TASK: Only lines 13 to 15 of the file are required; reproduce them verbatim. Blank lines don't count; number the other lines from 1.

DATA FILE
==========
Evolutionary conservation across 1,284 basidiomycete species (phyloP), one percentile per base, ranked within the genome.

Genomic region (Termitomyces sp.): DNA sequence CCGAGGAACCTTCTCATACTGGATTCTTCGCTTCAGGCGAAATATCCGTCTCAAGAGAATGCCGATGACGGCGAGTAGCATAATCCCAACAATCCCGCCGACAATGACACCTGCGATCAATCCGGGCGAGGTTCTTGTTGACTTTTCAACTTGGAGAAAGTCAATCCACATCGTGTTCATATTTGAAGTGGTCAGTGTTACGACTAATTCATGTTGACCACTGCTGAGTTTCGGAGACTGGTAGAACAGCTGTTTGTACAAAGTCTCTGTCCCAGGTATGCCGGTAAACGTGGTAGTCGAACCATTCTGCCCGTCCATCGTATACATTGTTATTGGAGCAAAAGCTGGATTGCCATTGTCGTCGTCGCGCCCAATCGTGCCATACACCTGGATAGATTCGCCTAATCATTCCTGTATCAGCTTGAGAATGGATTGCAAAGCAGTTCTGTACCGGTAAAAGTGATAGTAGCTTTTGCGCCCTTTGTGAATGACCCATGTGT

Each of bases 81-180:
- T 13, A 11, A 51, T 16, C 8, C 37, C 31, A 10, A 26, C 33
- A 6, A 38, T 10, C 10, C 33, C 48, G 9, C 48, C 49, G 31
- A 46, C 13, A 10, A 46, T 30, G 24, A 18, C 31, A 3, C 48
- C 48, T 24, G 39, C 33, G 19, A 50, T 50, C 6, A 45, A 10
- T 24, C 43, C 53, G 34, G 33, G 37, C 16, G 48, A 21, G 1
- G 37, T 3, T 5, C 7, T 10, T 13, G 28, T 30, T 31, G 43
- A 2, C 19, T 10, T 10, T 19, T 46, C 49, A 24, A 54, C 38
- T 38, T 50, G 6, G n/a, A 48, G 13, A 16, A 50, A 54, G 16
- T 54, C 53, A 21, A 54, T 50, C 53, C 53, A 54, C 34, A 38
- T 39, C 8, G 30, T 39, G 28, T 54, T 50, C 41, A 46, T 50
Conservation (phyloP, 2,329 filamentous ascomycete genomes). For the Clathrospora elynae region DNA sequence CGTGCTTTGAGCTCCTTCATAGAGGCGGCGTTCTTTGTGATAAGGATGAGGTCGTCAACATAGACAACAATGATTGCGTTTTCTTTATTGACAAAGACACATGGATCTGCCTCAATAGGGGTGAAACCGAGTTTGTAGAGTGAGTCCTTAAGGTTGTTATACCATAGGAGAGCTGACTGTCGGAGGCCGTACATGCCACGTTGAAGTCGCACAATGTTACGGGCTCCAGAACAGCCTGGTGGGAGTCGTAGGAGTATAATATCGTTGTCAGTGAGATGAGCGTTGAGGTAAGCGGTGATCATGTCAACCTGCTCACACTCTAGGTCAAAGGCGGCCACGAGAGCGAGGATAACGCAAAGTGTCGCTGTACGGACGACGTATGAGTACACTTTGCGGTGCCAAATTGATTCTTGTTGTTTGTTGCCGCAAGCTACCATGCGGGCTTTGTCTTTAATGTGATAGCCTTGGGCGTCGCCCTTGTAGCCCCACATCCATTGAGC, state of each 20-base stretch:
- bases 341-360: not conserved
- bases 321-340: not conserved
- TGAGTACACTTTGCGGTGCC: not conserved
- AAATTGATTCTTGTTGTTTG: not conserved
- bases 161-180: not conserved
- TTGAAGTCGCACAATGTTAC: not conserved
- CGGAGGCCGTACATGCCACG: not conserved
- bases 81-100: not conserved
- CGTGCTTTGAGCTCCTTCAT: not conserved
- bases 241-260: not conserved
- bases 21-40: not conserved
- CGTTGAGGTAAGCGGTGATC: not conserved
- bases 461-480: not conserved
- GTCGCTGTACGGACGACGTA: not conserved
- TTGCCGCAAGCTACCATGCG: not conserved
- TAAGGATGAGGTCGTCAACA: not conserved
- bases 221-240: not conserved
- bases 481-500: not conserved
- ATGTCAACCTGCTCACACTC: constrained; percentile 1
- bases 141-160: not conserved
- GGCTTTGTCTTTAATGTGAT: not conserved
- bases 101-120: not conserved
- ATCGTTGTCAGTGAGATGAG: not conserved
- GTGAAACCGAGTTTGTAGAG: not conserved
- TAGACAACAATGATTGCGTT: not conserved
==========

- T 39, C 8, G 30, T 39, G 28, T 54, T 50, C 41, A 46, T 50
Conservation (phyloP, 2,329 filamentous ascomycete genomes). For the Clathrospora elynae region DNA sequence CGTGCTTTGAGCTCCTTCATAGAGGCGGCGTTCTTTGTGATAAGGATGAGGTCGTCAACATAGACAACAATGATTGCGTTTTCTTTATTGACAAAGACACATGGATCTGCCTCAATAGGGGTGAAACCGAGTTTGTAGAGTGAGTCCTTAAGGTTGTTATACCATAGGAGAGCTGACTGTCGGAGGCCGTACATGCCACGTTGAAGTCGCACAATGTTACGGGCTCCAGAACAGCCTGGTGGGAGTCGTAGGAGTATAATATCGTTGTCAGTGAGATGAGCGTTGAGGTAAGCGGTGATCATGTCAACCTGCTCACACTCTAGGTCAAAGGCGGCCACGAGAGCGAGGATAACGCAAAGTGTCGCTGTACGGACGACGTATGAGTACACTTTGCGGTGCCAAATTGATTCTTGTTGTTTGTTGCCGCAAGCTACCATGCGGGCTTTGTCTTTAATGTGATAGCCTTGGGCGTCGCCCTTGTAGCCCCACATCCATTGAGC, state of each 20-base stretch:
- bases 341-360: not conserved